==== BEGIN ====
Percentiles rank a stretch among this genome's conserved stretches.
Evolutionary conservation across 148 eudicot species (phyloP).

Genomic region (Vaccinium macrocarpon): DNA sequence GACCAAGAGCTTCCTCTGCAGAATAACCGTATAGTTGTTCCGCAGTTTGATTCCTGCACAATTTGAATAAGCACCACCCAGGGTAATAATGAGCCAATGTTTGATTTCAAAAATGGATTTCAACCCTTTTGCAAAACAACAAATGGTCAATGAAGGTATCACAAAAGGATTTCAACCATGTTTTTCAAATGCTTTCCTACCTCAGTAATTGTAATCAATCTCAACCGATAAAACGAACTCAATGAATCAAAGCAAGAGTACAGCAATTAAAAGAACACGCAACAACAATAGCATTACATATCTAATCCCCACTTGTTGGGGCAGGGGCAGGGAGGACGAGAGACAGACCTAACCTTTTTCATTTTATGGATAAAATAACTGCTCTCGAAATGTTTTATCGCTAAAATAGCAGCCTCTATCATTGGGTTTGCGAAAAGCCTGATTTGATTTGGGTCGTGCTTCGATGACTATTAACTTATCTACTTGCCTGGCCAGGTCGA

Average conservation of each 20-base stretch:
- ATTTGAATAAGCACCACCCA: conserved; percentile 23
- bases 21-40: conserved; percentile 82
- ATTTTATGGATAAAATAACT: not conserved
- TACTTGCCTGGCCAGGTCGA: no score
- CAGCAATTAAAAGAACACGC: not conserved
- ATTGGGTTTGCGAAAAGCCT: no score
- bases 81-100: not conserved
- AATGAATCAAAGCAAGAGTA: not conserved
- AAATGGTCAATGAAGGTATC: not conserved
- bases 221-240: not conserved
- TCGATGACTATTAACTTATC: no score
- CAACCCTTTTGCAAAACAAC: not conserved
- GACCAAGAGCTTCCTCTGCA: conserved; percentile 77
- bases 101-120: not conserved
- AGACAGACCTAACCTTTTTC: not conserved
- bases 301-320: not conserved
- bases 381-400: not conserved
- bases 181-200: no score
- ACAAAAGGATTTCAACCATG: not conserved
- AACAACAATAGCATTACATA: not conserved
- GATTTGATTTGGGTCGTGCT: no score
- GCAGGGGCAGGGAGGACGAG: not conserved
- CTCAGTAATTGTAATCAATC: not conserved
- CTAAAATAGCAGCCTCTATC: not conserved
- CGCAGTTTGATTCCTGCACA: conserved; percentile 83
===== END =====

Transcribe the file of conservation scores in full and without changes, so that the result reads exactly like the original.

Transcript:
Percentiles rank a stretch among this genome's conserved stretches.
Evolutionary conservation across 148 eudicot species (phyloP).

Genomic region (Vaccinium macrocarpon): DNA sequence GACCAAGAGCTTCCTCTGCAGAATAACCGTATAGTTGTTCCGCAGTTTGATTCCTGCACAATTTGAATAAGCACCACCCAGGGTAATAATGAGCCAATGTTTGATTTCAAAAATGGATTTCAACCCTTTTGCAAAACAACAAATGGTCAATGAAGGTATCACAAAAGGATTTCAACCATGTTTTTCAAATGCTTTCCTACCTCAGTAATTGTAATCAATCTCAACCGATAAAACGAACTCAATGAATCAAAGCAAGAGTACAGCAATTAAAAGAACACGCAACAACAATAGCATTACATATCTAATCCCCACTTGTTGGGGCAGGGGCAGGGAGGACGAGAGACAGACCTAACCTTTTTCATTTTATGGATAAAATAACTGCTCTCGAAATGTTTTATCGCTAAAATAGCAGCCTCTATCATTGGGTTTGCGAAAAGCCTGATTTGATTTGGGTCGTGCTTCGATGACTATTAACTTATCTACTTGCCTGGCCAGGTCGA

Average conservation of each 20-base stretch:
- ATTTGAATAAGCACCACCCA: conserved; percentile 23
- bases 21-40: conserved; percentile 82
- ATTTTATGGATAAAATAACT: not conserved
- TACTTGCCTGGCCAGGTCGA: no score
- CAGCAATTAAAAGAACACGC: not conserved
- ATTGGGTTTGCGAAAAGCCT: no score
- bases 81-100: not conserved
- AATGAATCAAAGCAAGAGTA: not conserved
- AAATGGTCAATGAAGGTATC: not conserved
- bases 221-240: not conserved
- TCGATGACTATTAACTTATC: no score
- CAACCCTTTTGCAAAACAAC: not conserved
- GACCAAGAGCTTCCTCTGCA: conserved; percentile 77
- bases 101-120: not conserved
- AGACAGACCTAACCTTTTTC: not conserved
- bases 301-320: not conserved
- bases 381-400: not conserved
- bases 181-200: no score
- ACAAAAGGATTTCAACCATG: not conserved
- AACAACAATAGCATTACATA: not conserved
- GATTTGATTTGGGTCGTGCT: no score
- GCAGGGGCAGGGAGGACGAG: not conserved
- CTCAGTAATTGTAATCAATC: not conserved
- CTAAAATAGCAGCCTCTATC: not conserved
- CGCAGTTTGATTCCTGCACA: conserved; percentile 83